Cheeky ‘Snatch’ wrings laughs from its men of steal

“Snatch” on Crackle pops. The new series, based on Guy Ritchie’s 2000 movie, is a whole lot of fun, a stylish heist story with an irreverent sense of humor. I’m not saying it’s the next TV show you absolutely have to watch or else you will be out of the conversational loop for the next few years and basically dead to me; but, like Amazon’s “Sneaky Pete,” it’s breezy, easily consumed entertainment that won’t insult your intelligence.

The show, whose first season drops Thursday on Crackle, is only loosely connected to the movie. The story line is original, the characters are new and young, and the central cast of underworld London criminals includes a few powerful women and a few romantic sparks. But the cheeky tone and spirit of the show are mostly in keeping with the movie, with the characters tripping all over one another as a series of bungled thefts and at least one rigged boxing match unfold.


The action begins with three struggling hustlers whose every caper somehow goes wrong. They’re like the Three Stooges, forever botching plans, but with better clothes, much better hair, and sometimes-indecipherable British accents. Luke Pasqualino is the more sensible Albie Hill, who is trying to make a name for himself on the street. His obstacle to becoming his own man: his incarcerated father, Vic Hill, played wryly by Dougray Scott, who keeps Skyping him from prison with job instructions. A lot of the comedy in the first two episodes comes out of Vic’s prison life; he is treated like a king inside, with at least one other convict serving as his butler.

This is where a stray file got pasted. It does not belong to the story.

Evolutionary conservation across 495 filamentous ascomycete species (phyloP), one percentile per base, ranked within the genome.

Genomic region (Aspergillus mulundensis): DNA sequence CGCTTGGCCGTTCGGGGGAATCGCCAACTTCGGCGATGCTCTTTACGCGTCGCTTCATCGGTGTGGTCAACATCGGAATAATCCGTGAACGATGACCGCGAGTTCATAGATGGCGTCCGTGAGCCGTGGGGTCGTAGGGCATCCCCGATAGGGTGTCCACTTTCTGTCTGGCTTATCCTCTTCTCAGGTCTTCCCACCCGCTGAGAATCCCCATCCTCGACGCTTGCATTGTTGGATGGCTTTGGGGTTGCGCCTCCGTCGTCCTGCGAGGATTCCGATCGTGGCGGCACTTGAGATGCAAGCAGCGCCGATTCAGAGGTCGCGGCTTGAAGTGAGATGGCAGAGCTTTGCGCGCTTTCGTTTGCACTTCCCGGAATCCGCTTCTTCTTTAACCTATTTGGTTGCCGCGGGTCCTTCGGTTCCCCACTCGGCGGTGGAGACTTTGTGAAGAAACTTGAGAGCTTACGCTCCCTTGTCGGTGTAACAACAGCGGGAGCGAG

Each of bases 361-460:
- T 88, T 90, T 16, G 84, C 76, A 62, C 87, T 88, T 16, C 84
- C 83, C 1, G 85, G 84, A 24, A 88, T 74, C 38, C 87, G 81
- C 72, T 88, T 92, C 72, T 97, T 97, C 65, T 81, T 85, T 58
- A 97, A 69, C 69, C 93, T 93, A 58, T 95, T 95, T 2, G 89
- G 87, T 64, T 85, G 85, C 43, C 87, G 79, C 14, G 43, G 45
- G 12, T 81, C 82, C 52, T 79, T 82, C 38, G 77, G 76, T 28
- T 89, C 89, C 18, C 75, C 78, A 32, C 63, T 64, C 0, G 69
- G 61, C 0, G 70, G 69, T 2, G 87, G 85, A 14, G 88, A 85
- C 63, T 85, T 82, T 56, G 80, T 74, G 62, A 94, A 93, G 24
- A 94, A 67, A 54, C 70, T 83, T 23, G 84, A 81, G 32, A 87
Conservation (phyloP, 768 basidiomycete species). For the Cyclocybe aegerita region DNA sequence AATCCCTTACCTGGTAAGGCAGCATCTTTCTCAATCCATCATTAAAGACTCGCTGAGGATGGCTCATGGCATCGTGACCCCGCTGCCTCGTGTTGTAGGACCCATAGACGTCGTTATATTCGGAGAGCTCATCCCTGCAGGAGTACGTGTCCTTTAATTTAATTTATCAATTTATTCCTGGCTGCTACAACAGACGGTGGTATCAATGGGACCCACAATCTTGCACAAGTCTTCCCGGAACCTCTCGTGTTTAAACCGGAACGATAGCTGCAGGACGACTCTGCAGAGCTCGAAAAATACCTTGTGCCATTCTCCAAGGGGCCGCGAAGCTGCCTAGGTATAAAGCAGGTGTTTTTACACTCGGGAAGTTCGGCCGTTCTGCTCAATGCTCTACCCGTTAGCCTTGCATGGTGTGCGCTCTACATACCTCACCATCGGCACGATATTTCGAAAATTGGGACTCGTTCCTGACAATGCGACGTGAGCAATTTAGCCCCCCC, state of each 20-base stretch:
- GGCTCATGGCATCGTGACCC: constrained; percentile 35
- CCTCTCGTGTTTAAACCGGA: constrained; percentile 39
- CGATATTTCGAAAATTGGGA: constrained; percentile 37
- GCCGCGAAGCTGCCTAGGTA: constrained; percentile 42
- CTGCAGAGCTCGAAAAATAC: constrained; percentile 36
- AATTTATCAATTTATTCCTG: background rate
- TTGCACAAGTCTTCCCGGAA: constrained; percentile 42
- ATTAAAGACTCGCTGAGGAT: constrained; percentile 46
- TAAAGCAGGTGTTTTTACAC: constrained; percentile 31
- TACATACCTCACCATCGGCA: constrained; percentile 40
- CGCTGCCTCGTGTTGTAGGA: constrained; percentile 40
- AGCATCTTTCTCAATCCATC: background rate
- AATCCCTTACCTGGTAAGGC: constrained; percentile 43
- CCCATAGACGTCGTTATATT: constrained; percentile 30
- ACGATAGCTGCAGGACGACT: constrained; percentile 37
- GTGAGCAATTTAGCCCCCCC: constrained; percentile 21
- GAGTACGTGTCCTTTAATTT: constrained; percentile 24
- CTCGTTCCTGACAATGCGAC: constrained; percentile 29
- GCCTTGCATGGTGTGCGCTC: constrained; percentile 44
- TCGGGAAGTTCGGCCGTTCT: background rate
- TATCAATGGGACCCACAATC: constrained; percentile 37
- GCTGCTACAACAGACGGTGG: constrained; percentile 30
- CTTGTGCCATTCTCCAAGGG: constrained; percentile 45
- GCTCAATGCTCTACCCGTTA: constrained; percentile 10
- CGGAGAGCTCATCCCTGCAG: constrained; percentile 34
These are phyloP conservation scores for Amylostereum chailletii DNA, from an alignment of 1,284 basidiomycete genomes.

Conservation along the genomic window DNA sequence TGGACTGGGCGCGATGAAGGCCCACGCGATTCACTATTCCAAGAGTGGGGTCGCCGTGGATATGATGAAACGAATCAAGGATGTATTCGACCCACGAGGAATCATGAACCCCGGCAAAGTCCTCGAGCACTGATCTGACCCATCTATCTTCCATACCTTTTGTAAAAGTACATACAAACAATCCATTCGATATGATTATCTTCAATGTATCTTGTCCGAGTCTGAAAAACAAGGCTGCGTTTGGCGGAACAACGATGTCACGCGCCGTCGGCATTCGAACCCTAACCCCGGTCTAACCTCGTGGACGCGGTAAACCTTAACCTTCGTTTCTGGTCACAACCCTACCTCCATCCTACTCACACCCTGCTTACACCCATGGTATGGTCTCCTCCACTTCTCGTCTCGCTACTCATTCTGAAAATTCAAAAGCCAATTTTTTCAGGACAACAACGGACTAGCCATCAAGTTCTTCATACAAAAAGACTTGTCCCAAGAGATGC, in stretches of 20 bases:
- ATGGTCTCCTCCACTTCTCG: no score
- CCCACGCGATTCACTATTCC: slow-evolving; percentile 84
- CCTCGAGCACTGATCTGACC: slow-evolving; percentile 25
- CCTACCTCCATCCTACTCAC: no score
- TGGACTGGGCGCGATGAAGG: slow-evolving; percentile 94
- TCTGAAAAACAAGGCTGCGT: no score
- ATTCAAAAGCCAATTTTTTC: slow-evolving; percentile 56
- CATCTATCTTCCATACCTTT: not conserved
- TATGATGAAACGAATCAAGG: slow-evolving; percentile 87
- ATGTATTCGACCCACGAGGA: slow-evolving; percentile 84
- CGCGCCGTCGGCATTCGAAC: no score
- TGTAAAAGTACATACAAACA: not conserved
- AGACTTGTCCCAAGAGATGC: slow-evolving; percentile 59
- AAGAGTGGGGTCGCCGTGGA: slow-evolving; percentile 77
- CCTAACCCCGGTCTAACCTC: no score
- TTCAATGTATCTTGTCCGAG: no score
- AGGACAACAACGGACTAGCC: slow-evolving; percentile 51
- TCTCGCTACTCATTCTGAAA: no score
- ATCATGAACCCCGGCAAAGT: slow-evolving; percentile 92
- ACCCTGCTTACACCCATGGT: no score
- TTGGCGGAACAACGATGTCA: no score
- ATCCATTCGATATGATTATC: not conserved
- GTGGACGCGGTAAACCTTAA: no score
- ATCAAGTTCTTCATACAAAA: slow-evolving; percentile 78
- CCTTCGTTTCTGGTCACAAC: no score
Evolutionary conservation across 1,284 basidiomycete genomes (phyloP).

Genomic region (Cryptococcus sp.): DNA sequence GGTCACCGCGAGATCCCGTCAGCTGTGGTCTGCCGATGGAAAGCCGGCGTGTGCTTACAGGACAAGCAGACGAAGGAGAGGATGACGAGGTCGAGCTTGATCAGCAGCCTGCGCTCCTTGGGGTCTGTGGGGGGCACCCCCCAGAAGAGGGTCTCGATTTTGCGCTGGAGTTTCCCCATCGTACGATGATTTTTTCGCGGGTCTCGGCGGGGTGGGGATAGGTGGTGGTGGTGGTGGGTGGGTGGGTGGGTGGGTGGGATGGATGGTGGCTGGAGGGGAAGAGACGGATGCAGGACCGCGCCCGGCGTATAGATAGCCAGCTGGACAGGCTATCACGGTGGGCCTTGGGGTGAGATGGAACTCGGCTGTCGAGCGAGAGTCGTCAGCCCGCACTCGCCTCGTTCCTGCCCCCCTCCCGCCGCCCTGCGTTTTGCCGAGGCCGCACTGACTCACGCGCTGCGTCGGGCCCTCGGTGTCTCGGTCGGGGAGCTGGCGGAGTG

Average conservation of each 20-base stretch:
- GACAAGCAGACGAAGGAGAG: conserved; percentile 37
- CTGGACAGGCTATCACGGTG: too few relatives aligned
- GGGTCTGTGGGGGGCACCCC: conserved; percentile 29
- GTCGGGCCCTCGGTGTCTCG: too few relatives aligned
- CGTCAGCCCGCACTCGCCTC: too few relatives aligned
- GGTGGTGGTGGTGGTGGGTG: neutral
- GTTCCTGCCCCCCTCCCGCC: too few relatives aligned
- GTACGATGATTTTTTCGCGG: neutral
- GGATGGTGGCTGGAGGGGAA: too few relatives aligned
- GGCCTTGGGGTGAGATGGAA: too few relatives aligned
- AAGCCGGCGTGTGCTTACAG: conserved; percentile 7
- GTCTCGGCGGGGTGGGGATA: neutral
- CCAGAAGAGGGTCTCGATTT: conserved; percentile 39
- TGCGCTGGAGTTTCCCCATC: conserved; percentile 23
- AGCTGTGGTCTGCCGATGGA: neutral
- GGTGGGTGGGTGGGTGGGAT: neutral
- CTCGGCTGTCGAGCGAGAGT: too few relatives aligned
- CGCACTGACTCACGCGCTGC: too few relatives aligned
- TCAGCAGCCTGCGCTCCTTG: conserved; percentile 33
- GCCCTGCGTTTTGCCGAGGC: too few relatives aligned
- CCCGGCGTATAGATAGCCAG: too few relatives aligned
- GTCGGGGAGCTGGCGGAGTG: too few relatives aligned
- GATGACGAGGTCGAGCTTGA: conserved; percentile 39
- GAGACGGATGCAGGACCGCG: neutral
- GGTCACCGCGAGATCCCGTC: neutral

Rupert Grint from the Harry Potter movies is Albie’s pal Charlie Cavendish, who is from an odd aristocratic family that’s going off the rails as his father grows pot while his mother sleeps with the plumber. He wants to be authentically street, but he’s a little too goofy and thick to pass. And Lucien Laviscount is Billy Ayers, a womanizing boxer who tries to follow Albie’s instructions when he’s in the ring.

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The three find themselves in a debt that seems to grow bigger each time they try to shrink it. By the time they stumble into a stash of gold bullion, after passing encounters with envelopes of cash and bags of diamonds, they’re way out of their league as targets of a number of gangsters. Ed Westwick, who was Chuck Bass on “Gossip Girl,” plays Sonny Castillo, a sick and twisted club owner with a taste for cocaine and big guns. Sonny is from Cuba and then Miami, and Westwick’s Spanish accent will take “Gossip Girl” fans some getting used to. His girlfriend, Lotti (Phoebe Dynevor), is as tough and scrappy as he is, and she may be about to jump camps to work with Albie and his friends.

There’s at least one other crime lord on the trail of the young guys, or at least the gold. His name is Bob Fink, and he’s played by Marc Warren, a good British actor (“Hustle,” “State of Play,” “Band of Brothers”) who, alas, once got stuck in one of network TV’s worst subplots (he was Kalinda’s husband on “The Good Wife”). Bob Fink and Sonny Castillo have a lot of goons around, so when the guns go off, they’re usually the ones who fall.

These days, TV adaptations of movies are common and often disappointing. For every “Westworld,” which expands on its source, there are three or four “Uncle Bucks” or “Takens” that seem to have been made solely to re-use the brand name. “Snatch” is a worthy effort in its own right. It won’t steal your heart, perhaps, but it will probably steal your attention.



Starring: Luke Pasqualino, Rupert Grint, Ed Westwick, Lucien Laviscount, Phoebe Dyvenor, Juliet Aubrey, Dougray Scott, Marc Warren

On: Crackle, 10-episode first season available on Thursday

Matthew Gilbert can be reached at

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